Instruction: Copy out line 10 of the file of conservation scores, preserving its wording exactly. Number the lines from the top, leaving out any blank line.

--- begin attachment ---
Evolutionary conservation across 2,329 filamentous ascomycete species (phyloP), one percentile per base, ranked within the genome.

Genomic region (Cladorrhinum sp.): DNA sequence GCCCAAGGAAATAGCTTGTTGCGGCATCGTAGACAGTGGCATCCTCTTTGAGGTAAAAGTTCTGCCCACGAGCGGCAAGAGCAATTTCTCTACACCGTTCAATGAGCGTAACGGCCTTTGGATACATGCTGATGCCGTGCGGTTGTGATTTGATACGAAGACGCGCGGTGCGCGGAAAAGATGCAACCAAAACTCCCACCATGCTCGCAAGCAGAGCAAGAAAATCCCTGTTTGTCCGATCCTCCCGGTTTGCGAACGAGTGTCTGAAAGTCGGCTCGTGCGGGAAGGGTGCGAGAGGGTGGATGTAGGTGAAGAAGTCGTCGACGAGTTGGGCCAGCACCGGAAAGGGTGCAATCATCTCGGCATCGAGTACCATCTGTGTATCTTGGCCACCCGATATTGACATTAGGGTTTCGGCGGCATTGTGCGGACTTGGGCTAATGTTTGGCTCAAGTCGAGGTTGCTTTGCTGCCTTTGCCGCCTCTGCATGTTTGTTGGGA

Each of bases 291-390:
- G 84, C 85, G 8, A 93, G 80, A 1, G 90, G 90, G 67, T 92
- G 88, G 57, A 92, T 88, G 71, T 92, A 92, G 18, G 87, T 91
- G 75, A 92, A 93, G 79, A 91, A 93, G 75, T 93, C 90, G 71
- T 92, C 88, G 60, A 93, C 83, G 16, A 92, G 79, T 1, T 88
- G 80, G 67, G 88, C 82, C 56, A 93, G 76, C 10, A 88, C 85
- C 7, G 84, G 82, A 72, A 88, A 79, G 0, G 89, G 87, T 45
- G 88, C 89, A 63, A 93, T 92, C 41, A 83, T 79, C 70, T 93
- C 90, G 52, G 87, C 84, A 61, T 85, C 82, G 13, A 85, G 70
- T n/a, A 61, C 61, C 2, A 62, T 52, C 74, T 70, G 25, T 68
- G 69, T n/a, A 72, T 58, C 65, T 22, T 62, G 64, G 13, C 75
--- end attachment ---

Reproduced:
- G 88, C 89, A 63, A 93, T 92, C 41, A 83, T 79, C 70, T 93